Rhythm Ride: A Road Trip Through the Motown Sound
by Andrea Davis Pinkney
Roaring Brook Press, 2015
Rhythm Ride, Andrea Davis Pinkney's latest nonfiction work, is a dynamic look at the life of Berry Gordy, the rise of Motown Records and the success of dozens of African American singers and songwriters from the 1960s to the 1990s. The first chapter,"Greeting from the Groove," introduces the narrator of the story: the Groove. The Groove takes readers on a road trip through the history of Motown and speaks directly to readers along the way.
Full-page and half-page black and white photographs accompany the story of how Gordy established Motown Records in a home in a Detroit neighborhood. Gordy wanted to offer African American artists better recording contracts and larger distribution than other record companies that often took advantage of talented artists.
Each chapter introduces readers to a new artist or group and describes the tight-knit Motown family including Smokey Robinson, The Temptations, Martha Reeves, The Supremes, The Four Tops, and The Jackson 5. Pinkney's lyrical writing captures the feeling of R&B music. As I was reading, I felt like I was in the Hitsville, USA house in Detroit watching history unfold. Pinkney's thorough research is evident in the details she includes in the story. Readers get a true behind-the-scenes look into Motown Records as Berry Gordy hired Maxine Powell to provide etiquette and finishing lessons to Motown artists. Cholly Atkins was hired to choreograph moves for groups when they performed live. It was Powell who gave The Supremes makeovers and helped them become more polished, and Atkins choreographed the movements to "Stop! In the Name of Love."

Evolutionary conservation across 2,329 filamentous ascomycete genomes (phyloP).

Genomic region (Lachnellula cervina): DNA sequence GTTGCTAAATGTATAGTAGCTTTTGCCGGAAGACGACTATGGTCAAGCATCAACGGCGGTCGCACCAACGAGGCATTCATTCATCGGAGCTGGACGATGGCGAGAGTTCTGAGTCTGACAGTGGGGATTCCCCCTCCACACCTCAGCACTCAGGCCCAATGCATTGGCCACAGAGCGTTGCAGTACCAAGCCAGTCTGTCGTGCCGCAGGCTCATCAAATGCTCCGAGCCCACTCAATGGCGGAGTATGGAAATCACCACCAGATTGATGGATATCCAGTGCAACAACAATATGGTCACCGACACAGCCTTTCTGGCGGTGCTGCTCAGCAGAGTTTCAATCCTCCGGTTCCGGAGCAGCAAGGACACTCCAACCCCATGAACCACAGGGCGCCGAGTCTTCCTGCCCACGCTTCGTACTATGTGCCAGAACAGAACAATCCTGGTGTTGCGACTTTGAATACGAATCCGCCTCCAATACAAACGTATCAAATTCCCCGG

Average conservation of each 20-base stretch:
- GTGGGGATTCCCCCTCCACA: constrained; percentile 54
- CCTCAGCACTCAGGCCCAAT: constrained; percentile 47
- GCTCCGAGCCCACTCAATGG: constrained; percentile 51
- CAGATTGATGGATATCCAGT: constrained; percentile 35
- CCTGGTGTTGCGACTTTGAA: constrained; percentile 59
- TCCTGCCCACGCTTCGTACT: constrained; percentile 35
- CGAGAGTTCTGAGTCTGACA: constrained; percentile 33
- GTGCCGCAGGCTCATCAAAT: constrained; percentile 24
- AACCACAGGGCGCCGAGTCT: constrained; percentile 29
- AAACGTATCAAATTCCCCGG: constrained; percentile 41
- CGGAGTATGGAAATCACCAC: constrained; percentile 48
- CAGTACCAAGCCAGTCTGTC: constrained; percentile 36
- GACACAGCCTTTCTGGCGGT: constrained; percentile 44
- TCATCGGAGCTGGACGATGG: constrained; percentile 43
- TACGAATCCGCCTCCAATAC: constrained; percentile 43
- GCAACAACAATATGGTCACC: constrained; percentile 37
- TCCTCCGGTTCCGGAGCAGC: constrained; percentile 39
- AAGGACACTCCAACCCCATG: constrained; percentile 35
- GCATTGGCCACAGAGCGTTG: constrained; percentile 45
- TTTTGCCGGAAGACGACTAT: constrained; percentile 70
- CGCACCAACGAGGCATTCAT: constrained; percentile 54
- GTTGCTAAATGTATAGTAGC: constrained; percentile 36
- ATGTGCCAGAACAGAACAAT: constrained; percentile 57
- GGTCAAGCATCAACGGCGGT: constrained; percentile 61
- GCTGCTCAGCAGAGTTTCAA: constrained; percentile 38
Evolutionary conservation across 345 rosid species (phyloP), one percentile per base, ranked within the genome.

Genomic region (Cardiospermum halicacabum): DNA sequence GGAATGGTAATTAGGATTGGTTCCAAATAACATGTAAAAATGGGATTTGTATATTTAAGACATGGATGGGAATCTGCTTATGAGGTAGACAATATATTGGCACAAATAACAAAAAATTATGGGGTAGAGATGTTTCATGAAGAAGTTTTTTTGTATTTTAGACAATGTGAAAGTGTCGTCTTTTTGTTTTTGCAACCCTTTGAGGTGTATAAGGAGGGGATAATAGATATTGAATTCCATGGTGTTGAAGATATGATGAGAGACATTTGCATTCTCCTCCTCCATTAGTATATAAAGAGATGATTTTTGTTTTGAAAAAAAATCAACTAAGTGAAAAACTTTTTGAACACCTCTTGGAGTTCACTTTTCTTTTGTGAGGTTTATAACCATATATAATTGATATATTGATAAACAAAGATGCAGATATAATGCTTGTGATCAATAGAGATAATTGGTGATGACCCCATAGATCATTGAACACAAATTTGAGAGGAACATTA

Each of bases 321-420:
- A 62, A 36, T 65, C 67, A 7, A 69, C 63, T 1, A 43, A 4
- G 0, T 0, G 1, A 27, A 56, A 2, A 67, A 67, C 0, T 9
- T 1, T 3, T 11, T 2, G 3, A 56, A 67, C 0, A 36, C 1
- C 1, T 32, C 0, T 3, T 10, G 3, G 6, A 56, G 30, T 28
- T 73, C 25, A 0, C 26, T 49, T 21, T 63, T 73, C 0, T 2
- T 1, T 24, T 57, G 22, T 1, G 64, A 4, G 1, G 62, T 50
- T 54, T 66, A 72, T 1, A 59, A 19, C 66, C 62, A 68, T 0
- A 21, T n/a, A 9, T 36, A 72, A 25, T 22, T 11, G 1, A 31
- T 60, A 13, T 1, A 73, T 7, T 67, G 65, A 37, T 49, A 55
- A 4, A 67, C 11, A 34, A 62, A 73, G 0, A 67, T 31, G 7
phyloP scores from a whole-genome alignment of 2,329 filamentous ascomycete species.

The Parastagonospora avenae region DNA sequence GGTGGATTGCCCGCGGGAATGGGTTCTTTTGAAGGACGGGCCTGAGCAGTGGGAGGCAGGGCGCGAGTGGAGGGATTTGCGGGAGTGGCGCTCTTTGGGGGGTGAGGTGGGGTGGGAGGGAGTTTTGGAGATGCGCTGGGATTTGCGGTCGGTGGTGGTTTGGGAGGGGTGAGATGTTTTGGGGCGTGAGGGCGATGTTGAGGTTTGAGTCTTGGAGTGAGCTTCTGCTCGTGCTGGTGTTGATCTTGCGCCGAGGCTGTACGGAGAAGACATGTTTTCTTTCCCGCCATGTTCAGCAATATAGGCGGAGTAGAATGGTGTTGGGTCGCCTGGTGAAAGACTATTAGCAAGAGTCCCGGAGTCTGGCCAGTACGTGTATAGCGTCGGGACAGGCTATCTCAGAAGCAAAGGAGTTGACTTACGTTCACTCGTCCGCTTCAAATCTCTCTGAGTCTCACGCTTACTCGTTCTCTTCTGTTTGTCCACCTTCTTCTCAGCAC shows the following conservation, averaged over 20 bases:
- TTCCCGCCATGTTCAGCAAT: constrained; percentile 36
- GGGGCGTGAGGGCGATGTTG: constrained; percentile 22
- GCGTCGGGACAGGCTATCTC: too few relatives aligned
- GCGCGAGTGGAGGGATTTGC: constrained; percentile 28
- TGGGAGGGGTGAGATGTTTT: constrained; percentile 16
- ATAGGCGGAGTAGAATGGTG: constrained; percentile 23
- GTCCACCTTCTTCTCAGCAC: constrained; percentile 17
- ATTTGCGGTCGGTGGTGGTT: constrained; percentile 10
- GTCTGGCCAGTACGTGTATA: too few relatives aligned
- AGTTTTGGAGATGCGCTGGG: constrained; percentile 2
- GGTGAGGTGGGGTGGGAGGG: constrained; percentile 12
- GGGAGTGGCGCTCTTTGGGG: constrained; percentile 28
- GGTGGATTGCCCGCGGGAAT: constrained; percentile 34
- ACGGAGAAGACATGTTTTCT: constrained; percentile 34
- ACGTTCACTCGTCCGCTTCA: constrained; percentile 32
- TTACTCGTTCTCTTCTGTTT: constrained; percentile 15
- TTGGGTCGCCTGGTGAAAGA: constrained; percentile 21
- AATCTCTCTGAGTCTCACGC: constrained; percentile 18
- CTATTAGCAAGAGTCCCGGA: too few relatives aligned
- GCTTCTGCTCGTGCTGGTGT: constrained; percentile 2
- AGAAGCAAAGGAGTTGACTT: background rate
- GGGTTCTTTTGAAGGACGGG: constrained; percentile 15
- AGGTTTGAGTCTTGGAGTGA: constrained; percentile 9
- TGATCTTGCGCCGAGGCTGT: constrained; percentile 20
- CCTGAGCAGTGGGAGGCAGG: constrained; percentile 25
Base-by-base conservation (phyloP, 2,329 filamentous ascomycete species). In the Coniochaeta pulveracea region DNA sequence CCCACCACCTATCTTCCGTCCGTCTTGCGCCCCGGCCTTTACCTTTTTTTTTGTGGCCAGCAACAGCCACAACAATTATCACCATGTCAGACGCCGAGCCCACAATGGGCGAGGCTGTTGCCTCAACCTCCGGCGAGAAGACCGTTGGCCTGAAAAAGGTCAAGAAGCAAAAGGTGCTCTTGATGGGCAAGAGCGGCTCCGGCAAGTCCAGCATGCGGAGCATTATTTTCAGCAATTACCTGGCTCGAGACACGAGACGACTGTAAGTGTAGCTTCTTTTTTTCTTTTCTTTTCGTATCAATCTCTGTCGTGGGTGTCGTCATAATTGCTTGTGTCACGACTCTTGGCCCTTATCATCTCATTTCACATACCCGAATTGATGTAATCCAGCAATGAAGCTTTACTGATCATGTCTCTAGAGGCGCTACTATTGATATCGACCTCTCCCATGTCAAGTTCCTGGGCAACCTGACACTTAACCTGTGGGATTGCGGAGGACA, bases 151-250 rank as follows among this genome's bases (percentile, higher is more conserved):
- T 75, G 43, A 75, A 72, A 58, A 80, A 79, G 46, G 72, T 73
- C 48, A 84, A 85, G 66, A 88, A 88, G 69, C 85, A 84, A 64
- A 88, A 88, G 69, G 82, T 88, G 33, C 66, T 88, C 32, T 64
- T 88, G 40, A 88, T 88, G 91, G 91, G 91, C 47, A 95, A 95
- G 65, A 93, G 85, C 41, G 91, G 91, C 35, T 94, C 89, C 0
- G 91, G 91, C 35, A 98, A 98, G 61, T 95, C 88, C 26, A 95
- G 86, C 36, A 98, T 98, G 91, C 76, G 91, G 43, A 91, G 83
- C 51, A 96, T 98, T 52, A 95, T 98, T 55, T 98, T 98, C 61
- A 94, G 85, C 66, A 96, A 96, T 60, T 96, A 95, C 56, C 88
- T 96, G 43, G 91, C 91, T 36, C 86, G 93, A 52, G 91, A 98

The book artfully weaves together music, history, and business. In the chapter titled, "Ugly Sighting" Pinkney reminds readers that even though many Motown artists were successful and famous, there were many terrible events happening to African American children and teenagers in our country including Claudette Colvin and Emmett Till.
The last chapter of the book describes the sale of Motown Records to EMI Music Publishing. Be sure to read the extensive back matter including the author's note, timeline, discography, and source notes. Pinkney explains that the voice of the Groove is modeled after her cousin Scoopy, a radio professional and voiceover actor.
Rhythm Ride is a must-read of 2015, and it's a recommended purchase for school and public libraries. I should warn you that the Groove will get into your system while you're reading, and you'll have the urge to put on some R&B music and dance. Don't resist!
Visit the publisher's site to read an excerpt and see photos from the book.
The reviewer received an advanced copy of the book from the publisher.